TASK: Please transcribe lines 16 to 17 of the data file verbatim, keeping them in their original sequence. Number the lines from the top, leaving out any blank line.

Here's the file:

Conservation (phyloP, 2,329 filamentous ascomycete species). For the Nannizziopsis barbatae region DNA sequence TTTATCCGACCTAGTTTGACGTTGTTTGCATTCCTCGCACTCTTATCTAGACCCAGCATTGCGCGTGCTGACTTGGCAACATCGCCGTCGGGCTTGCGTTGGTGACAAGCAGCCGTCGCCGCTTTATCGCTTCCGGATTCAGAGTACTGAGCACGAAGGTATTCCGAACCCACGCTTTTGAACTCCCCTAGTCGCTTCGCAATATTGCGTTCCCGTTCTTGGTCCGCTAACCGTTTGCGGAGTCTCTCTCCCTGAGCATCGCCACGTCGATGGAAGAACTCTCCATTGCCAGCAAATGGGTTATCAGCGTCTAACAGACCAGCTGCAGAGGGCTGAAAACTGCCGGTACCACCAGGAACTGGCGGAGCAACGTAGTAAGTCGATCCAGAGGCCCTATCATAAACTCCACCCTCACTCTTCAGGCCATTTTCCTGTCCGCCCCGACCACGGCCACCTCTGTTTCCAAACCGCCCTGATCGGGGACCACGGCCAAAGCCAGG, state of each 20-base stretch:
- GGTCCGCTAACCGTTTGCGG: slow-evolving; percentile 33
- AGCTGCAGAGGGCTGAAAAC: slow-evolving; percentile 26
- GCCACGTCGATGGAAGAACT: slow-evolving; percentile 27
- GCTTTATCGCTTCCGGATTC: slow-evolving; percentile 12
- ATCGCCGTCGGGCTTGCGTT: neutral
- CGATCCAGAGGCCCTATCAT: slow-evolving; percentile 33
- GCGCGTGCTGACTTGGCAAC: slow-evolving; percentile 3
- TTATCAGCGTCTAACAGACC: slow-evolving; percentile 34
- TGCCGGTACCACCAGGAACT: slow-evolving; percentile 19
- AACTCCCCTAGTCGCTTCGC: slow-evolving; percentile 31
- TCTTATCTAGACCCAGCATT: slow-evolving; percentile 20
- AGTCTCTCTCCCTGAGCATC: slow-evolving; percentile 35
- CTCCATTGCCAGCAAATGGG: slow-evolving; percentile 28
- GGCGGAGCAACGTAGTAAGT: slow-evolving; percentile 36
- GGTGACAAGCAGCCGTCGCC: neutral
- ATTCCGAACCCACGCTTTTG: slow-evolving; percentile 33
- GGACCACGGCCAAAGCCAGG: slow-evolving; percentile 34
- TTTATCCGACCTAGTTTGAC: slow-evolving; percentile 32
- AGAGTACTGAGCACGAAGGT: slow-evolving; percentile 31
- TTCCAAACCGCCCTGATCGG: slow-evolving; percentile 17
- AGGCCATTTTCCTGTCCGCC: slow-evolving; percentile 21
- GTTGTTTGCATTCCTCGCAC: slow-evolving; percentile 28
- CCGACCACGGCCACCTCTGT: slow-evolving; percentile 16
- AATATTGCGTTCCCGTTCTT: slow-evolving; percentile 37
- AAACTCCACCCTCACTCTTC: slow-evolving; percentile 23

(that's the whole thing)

- GGTGACAAGCAGCCGTCGCC: neutral
- ATTCCGAACCCACGCTTTTG: slow-evolving; percentile 33